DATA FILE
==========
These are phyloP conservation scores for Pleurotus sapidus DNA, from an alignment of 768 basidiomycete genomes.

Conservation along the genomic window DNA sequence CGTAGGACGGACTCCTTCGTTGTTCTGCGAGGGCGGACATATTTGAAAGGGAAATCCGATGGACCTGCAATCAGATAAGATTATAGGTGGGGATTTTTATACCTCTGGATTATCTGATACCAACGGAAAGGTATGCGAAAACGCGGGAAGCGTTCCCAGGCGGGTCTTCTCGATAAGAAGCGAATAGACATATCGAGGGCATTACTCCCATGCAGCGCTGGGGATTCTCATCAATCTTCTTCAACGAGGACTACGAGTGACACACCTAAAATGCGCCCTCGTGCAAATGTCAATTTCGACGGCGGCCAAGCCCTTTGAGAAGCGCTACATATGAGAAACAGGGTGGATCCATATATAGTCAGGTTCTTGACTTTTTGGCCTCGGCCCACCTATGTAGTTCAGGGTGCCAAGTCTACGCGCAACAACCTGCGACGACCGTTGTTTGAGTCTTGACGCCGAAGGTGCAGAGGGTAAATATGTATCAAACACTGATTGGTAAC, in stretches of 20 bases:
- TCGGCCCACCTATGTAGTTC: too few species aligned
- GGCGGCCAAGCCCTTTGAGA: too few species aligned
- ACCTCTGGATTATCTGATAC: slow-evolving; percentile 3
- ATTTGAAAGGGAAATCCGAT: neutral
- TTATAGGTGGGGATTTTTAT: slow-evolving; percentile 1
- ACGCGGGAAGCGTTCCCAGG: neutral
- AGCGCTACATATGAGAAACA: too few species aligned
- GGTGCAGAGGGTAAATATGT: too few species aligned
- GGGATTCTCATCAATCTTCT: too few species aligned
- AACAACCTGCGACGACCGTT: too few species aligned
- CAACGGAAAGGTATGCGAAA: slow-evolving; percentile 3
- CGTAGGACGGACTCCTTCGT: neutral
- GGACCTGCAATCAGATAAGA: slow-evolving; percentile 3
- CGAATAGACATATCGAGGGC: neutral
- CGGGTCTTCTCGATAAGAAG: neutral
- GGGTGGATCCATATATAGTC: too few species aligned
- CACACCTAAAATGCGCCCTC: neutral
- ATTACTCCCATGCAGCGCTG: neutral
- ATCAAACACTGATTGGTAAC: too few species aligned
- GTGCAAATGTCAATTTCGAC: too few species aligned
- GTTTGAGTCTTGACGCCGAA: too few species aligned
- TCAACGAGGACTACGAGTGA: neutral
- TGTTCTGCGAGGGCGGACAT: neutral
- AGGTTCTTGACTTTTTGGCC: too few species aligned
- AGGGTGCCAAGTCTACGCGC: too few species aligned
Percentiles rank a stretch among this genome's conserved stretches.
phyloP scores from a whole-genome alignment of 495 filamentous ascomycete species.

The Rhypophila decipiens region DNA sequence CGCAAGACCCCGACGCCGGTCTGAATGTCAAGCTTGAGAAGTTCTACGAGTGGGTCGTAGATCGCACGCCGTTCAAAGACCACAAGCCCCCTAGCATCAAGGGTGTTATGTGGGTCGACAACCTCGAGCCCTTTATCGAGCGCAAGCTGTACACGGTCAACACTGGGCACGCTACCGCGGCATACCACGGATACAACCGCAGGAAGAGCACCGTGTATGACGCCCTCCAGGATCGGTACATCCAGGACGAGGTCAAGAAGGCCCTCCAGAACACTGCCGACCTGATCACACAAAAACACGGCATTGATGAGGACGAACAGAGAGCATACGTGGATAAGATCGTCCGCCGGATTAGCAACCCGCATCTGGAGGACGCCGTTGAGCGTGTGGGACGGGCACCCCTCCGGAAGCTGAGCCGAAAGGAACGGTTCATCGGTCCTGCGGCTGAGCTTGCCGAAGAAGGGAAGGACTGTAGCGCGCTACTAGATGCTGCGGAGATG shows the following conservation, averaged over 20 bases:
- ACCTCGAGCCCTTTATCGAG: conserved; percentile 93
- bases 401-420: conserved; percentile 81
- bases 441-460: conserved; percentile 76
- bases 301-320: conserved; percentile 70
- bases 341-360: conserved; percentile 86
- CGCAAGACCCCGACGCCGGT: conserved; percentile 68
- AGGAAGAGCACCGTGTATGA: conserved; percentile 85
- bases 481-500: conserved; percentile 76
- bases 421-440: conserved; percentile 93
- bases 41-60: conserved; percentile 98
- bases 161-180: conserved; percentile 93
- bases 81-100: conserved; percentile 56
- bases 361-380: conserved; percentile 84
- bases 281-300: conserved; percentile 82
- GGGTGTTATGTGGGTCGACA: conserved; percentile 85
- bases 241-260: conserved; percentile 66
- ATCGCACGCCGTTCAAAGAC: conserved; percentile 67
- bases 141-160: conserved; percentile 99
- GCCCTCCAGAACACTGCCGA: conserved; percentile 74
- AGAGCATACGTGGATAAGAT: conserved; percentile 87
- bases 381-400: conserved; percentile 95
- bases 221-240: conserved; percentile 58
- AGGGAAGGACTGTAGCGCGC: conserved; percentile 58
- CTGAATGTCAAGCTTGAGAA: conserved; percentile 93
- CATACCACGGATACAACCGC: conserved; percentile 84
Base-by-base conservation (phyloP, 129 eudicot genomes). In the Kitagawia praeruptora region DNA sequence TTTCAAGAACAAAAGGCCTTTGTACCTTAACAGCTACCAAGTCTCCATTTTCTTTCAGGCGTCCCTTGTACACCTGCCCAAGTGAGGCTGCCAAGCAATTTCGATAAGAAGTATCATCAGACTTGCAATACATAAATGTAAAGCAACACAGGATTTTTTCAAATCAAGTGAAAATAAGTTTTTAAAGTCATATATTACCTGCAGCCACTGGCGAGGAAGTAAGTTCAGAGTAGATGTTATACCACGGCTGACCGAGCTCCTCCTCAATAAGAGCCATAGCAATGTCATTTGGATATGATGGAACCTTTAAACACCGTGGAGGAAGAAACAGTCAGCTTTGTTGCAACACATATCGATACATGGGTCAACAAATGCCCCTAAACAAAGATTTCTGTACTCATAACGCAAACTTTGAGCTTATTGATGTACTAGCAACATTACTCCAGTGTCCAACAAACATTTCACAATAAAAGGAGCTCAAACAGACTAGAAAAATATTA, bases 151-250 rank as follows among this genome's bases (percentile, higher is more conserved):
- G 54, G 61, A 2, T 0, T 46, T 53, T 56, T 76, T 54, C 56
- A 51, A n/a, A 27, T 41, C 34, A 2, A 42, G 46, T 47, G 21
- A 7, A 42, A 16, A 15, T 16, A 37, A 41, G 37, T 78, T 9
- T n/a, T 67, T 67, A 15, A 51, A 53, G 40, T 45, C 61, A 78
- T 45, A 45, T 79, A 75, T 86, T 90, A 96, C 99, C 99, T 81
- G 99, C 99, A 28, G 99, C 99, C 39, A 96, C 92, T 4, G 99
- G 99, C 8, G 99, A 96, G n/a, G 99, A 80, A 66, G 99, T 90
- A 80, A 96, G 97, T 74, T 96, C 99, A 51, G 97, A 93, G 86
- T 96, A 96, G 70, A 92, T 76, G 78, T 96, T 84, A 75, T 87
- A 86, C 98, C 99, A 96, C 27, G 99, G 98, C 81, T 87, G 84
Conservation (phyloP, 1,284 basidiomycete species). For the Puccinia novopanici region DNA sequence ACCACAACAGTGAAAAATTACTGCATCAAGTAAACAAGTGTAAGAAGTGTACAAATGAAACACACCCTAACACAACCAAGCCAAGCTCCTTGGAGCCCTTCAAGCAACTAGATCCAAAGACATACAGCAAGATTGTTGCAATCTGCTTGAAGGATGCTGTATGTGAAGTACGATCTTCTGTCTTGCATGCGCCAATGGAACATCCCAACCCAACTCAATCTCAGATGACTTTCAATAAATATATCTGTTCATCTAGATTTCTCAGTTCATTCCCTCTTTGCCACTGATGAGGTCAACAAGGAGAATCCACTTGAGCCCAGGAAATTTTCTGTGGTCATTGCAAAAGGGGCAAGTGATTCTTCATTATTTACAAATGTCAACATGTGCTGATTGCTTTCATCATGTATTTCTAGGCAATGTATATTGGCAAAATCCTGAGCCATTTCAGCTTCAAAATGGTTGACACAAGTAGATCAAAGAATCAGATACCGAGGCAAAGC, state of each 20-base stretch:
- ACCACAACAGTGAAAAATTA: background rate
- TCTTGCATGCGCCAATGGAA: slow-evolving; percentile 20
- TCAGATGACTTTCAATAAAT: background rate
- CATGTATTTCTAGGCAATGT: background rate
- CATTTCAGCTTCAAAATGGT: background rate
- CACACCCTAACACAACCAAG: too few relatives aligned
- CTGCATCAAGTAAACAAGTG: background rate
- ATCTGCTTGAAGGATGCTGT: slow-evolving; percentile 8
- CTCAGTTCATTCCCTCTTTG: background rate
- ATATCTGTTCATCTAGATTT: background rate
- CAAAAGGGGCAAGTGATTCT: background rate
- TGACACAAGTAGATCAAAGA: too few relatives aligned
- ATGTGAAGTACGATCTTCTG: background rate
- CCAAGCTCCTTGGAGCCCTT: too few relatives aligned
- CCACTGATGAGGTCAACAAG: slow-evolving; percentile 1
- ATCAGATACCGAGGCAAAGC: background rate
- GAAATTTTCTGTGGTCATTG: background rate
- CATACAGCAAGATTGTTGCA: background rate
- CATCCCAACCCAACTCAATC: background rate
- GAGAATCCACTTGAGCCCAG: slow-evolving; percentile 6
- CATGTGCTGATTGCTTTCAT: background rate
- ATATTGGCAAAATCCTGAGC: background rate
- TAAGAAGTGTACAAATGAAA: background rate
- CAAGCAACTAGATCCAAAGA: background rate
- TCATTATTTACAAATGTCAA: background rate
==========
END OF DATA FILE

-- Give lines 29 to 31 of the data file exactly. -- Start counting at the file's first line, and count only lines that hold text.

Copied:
phyloP scores from a whole-genome alignment of 495 filamentous ascomycete species.

The Rhypophila decipiens region DNA sequence CGCAAGACCCCGACGCCGGTCTGAATGTCAAGCTTGAGAAGTTCTACGAGTGGGTCGTAGATCGCACGCCGTTCAAAGACCACAAGCCCCCTAGCATCAAGGGTGTTATGTGGGTCGACAACCTCGAGCCCTTTATCGAGCGCAAGCTGTACACGGTCAACACTGGGCACGCTACCGCGGCATACCACGGATACAACCGCAGGAAGAGCACCGTGTATGACGCCCTCCAGGATCGGTACATCCAGGACGAGGTCAAGAAGGCCCTCCAGAACACTGCCGACCTGATCACACAAAAACACGGCATTGATGAGGACGAACAGAGAGCATACGTGGATAAGATCGTCCGCCGGATTAGCAACCCGCATCTGGAGGACGCCGTTGAGCGTGTGGGACGGGCACCCCTCCGGAAGCTGAGCCGAAAGGAACGGTTCATCGGTCCTGCGGCTGAGCTTGCCGAAGAAGGGAAGGACTGTAGCGCGCTACTAGATGCTGCGGAGATG shows the following conservation, averaged over 20 bases:
- ACCTCGAGCCCTTTATCGAG: conserved; percentile 93